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brcocar 04-15-2011 08:45 AM

Deck stairs
2 Attachment(s)
Hi folks,

Quick question. What would be the best/strongest way to attatch three stair stringers to a triple 2x10 beam. Would joist hangers do the trick? Follow up question... if the pre-cut stringers are level is that all I need to worry about? I guess I could use any advice about installing deck stairs. The stairs will be coming away from the house, parallel to the driveway...


tcleve4911 04-15-2011 08:57 AM

My first reaction to your question is that you are not going to want to attach the stairs to the header.
You should have an outside rim attached to the joists and the stairs should hang off the rim, usually fastened from the back or with a strap hanger made from PT.

There's lots of ways to attach the stringers.
Hope this helps

tcleve4911 04-15-2011 09:08 AM

My second reaction is I notice you have precut stringers.......:( here we go ....
I build a lot of stairs...there's books on the techniques.
I determine overall height from grade where the stringers will land, to the top of the framed deck.
I divide that # by 7 which will tell me how many risers I need.
That # is then divided back into the overall height and that gives me my riser height.
I cut the bottom of the stinger the thickness of my tread and that makes all the risers exactly the same from grade to deck.

The only reason I went through that lengthy explanation is to let you know that you will NOT be given that opportunity.
Your first step off the grade will be different from all the rest.

You have to determine where the stringer will land, and cut off the bottom of the stringer to make all the treads & risers level & plumb.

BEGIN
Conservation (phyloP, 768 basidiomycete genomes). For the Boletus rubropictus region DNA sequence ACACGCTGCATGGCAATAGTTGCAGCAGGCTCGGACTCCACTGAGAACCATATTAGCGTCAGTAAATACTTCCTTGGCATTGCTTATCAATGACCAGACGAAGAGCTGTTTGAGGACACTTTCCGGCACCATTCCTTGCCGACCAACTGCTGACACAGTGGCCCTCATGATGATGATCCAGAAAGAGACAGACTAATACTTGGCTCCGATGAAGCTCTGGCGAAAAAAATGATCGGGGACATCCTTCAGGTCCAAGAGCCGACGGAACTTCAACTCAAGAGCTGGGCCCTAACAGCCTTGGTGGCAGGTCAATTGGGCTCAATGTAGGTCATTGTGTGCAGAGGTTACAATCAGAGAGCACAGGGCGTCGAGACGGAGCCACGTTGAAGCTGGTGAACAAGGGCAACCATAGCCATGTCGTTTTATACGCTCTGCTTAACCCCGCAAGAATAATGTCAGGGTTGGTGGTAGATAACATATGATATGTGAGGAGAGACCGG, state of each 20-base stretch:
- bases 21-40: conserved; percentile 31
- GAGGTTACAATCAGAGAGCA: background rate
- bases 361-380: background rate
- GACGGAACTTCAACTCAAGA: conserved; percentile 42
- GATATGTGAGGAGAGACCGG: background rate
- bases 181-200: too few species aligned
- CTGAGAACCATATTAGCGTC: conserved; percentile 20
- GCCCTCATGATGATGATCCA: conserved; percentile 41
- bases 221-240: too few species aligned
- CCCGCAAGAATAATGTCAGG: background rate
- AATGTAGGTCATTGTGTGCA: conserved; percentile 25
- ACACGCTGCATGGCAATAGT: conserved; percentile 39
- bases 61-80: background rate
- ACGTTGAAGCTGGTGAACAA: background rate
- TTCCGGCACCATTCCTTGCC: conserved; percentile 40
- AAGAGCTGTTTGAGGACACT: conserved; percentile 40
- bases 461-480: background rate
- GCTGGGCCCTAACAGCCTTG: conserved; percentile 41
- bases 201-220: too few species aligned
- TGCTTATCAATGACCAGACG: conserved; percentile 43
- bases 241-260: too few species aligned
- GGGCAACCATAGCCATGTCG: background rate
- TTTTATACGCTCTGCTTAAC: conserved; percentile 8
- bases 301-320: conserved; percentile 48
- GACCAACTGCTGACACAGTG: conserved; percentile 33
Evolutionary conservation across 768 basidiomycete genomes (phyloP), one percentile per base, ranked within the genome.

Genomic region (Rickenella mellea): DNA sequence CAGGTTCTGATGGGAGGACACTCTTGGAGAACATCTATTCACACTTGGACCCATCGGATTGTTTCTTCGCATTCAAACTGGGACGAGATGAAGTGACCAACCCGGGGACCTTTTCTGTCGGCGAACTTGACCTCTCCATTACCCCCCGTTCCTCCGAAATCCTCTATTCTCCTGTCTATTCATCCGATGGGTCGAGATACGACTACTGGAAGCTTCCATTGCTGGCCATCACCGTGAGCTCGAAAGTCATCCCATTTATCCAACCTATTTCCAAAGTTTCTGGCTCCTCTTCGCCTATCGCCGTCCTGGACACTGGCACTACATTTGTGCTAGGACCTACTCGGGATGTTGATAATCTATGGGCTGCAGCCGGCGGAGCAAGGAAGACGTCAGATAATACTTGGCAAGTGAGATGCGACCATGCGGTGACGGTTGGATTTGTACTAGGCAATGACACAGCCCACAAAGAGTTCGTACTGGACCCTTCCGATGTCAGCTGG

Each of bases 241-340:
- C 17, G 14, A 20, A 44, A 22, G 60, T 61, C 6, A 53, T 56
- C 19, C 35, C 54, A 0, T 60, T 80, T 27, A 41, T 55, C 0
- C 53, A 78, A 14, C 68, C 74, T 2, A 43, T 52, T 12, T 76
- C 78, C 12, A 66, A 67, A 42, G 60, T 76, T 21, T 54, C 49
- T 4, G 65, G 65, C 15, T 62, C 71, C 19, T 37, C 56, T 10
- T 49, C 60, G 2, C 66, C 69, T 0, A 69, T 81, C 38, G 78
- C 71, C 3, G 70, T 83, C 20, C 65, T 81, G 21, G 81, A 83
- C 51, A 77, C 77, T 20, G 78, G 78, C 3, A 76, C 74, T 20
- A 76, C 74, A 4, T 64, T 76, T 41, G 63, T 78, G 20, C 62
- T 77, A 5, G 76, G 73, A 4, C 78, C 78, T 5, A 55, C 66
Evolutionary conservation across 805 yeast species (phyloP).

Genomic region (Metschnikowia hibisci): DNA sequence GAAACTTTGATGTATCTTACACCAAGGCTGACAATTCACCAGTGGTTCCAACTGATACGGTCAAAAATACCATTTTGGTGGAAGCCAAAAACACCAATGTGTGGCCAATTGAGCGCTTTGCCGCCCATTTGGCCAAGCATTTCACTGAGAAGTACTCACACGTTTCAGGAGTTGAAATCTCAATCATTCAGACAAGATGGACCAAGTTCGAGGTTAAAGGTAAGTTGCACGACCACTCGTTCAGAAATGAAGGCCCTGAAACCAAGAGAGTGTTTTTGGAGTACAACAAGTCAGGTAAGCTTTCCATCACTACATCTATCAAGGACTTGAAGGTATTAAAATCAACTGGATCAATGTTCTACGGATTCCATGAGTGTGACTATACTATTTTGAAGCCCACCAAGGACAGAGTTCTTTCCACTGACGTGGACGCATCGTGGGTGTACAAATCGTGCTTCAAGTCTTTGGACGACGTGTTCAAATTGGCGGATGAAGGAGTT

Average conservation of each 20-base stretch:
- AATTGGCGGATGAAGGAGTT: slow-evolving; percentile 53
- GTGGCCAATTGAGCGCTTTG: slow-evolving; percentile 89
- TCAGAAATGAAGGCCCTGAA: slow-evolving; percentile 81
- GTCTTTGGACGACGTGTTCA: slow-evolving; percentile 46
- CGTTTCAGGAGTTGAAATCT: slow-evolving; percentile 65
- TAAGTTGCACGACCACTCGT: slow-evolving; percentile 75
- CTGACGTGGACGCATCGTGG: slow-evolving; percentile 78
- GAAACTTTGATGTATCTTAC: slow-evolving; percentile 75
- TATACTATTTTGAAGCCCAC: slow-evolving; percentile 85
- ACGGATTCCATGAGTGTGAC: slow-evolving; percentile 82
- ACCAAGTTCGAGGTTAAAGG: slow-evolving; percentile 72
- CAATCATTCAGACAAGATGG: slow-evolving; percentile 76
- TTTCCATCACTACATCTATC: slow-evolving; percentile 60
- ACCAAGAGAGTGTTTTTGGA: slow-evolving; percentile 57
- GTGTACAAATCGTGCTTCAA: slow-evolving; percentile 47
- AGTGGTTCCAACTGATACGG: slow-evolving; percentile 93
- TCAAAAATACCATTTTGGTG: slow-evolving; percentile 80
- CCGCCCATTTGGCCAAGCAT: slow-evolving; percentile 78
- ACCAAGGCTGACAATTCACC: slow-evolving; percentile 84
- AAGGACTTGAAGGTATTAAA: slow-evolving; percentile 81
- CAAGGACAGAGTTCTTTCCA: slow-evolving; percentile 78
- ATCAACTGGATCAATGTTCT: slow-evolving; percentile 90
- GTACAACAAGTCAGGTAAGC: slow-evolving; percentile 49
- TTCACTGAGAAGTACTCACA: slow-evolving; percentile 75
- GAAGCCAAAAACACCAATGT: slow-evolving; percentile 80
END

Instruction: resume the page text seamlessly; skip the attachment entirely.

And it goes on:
That's all for now......
Chime in if you have any questions:)

12penny 04-15-2011 05:55 PM

Agreed with tcleve. Unless you're very lucky, theres no chance pre-cuts will pass inspection.

Gary in WA 04-15-2011 08:19 PM

The posts are required to be 6x6. The posts should be capped (or let-in) with positive metal connection. All should be pressure-treated wood. The house ledger requires the same size or larger than joists. Ledger lagged or bolted to house, rim screwed to joist ends; fig.11, stringers require a metal hanger, Fig.31, require 5" minimum meat left below riser/tread notch on stringer, span of 6’ or 7’ for notched (open) stringers- or add posts/beam, or a landing; fig. 28. Posts at bottom of stairs, etc….


dtsman 04-15-2011 10:38 PM

1 Attachment(s)
Couple of choices, one use joist hangers or you can notch the stringer at the top, lag a 2x4 to the rim joist, then hook the stringers onto the 2x4 with the notch and secure.

Gary in WA 04-15-2011 11:03 PM

Couple of choices, one use joist hangers or you can notch the stringer at the top, lag a 2x4 to the rim joist, then hook the stringers onto the 2x4 with the notch and secure.

Attached Images

I don't think that choice is in the Deck Code I sited............ Gary

dtsman 04-16-2011 09:32 AM

Yea. I do alot of notching when decking for both strength and aesthetics . You dont find things like that in the new online documentation. You find ideas like this from guys who where trained in the field by the old timers like me back in the 80's and 90's, when I couldn't pull out a blackberry and google "how to build a stair stringer and install".